Saturday, December 19, 2015

A Theologian, a Poet, and a Mathematician contemplate the mystery of the Creation

The whole meaning of the Universe   is contained in the Koran.
The whole meaning of the Koran, is contained in any Sura thereof.
The whole meaning of any Sura, may be confidently derived, from the deepest meaning, of any individual ayah of the same.
And that (for them that understand), from any one word within.
And  -- that -- from any letter therein.
And …  that    from but … the merest (least) [minimal] diacritical
   point thereon …..
-- Received Muslim wisdom

To see a World in a Grain of Sand
And a Heaven in a Wild Flower,
Hold Infinity in the palm of your hand
And Eternity in an hour.
-- Wm. Blake

The period at the end of this sentence  looks, from afar, like a connected, dimension-0 manifold
-- Timothy Gowers, ed., The Princeton Companion to Mathematics (2008), p. 398

[Note to connoisseurs:  Notice that there is actually no period at the end of that sentence …]

The general idea expressed in the first two meditations  was classically denoted by the phrase ex pede Herculem (i.e., given knowledge of proportions, you could 'project' the full statue from the ruin remains of just a foot).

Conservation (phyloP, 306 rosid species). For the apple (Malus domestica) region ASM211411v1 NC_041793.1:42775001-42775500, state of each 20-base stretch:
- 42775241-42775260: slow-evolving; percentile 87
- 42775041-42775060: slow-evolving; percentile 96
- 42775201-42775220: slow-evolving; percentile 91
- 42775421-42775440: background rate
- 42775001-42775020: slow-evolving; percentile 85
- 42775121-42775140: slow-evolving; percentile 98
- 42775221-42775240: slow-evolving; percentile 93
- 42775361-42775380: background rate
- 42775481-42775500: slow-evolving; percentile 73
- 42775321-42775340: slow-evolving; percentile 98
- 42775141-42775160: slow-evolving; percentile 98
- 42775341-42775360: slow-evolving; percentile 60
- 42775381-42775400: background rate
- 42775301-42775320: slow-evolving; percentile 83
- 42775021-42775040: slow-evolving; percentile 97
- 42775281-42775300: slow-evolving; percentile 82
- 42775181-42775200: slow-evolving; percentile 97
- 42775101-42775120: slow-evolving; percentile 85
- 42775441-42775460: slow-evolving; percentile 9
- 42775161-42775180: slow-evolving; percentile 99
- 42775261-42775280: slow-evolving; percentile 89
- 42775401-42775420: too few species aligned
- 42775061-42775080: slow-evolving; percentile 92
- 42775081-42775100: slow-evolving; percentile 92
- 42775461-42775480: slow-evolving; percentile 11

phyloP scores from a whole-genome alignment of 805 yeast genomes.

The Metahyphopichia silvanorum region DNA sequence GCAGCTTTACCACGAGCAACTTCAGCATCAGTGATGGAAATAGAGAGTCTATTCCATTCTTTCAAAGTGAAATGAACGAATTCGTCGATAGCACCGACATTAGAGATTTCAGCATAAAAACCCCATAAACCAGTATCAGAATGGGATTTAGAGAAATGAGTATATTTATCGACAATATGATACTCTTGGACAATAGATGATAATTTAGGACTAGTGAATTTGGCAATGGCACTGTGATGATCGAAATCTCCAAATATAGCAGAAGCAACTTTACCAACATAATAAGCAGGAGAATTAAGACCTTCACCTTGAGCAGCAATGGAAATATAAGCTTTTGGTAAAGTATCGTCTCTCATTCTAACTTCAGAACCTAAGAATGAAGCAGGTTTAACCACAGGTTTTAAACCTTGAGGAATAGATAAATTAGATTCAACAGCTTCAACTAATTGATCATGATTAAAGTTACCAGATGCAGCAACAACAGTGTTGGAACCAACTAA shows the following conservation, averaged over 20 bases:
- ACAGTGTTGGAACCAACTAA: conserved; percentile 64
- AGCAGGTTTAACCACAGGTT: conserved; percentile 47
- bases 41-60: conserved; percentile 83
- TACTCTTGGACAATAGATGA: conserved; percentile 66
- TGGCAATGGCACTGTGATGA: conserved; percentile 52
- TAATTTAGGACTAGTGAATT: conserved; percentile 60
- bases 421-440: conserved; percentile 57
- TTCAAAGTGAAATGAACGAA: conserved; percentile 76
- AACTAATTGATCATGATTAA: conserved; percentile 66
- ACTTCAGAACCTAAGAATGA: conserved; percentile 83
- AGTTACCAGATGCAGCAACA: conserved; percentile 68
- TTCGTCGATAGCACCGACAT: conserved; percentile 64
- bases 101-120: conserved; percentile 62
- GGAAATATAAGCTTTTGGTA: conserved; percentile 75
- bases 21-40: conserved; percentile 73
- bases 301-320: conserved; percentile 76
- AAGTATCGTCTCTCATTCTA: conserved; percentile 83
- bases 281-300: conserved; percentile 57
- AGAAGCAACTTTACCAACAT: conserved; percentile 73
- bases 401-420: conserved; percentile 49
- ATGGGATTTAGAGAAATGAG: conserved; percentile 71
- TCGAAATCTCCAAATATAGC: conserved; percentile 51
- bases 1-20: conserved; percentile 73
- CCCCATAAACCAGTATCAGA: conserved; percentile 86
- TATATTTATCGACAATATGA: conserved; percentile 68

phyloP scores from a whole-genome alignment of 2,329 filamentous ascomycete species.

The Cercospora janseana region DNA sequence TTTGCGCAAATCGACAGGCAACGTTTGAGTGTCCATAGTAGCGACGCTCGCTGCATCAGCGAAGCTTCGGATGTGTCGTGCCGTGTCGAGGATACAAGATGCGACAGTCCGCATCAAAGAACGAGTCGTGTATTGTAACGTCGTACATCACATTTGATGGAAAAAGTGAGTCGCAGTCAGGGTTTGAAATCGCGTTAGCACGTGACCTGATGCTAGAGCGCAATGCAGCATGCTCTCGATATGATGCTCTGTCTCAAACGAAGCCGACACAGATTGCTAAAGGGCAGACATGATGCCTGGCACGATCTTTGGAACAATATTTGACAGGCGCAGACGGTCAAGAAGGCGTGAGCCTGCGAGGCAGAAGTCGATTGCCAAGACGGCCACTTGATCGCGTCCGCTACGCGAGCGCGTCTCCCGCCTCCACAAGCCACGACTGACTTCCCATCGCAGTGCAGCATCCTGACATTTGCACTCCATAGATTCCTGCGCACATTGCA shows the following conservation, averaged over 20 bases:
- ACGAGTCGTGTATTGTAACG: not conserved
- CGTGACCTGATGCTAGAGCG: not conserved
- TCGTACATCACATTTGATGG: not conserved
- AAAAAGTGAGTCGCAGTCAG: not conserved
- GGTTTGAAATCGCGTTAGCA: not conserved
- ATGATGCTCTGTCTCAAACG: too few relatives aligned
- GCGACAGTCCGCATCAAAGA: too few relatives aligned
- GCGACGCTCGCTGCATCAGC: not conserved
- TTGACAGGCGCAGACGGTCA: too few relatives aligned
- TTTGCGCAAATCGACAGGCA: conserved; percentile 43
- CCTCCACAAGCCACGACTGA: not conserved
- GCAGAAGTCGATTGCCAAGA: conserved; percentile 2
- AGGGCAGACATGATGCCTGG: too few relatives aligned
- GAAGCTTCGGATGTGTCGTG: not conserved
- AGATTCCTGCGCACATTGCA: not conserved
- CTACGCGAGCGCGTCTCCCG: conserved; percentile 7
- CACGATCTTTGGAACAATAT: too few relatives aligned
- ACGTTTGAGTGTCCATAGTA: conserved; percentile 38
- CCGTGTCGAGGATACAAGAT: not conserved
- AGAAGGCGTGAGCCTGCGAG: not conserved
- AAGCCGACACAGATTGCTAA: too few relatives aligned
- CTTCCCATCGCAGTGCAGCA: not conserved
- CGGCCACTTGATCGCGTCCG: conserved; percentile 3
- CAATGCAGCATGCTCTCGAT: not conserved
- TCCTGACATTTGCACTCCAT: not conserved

A more startling analogue from mathematics:  the "Reflection Principle" in Set Theory.

--  I fear lest the promising compound subject of the title of this post, may have misled many into explecting that the trio in question would jointly walk into a bar.  Alas!  I have as yet no continuation for that promising premise --  a fact lamented  here:

For a walk-into-a-bar joke, replete with religious mysticism:

For the contemplation of the afterlife by mathematicians, try this:
As for theologians, well, they’re well beyond that.


  1. [Note to connoisseurs: Notice that there is actually no period at the end of that sentence …]
    Actually, I *did* notice that!  Shouldn't the quotation end with an ellipsis if you didn't finish Gowers' sentence?

    Gematria is a silly idea.  It has the feeling of "something that could imaginably be true" but it's not actually true.  When you reconstruct a hologram from a single shard ex pede Herculem, either the result is a hologram of reduced fidelity or the original hologram was too large for purpose.  If you can truly detect the whole meaning of the universe from a single kasrah within the Qur'an, then why did the Prophet (ﷺ) waste so much ink on the rest of it?

    1. I did finish Gowers' sentence. He wittily omitted the period.
      As for the ellipsis-dots, I meta-wittily supplied them in my own . . . . ........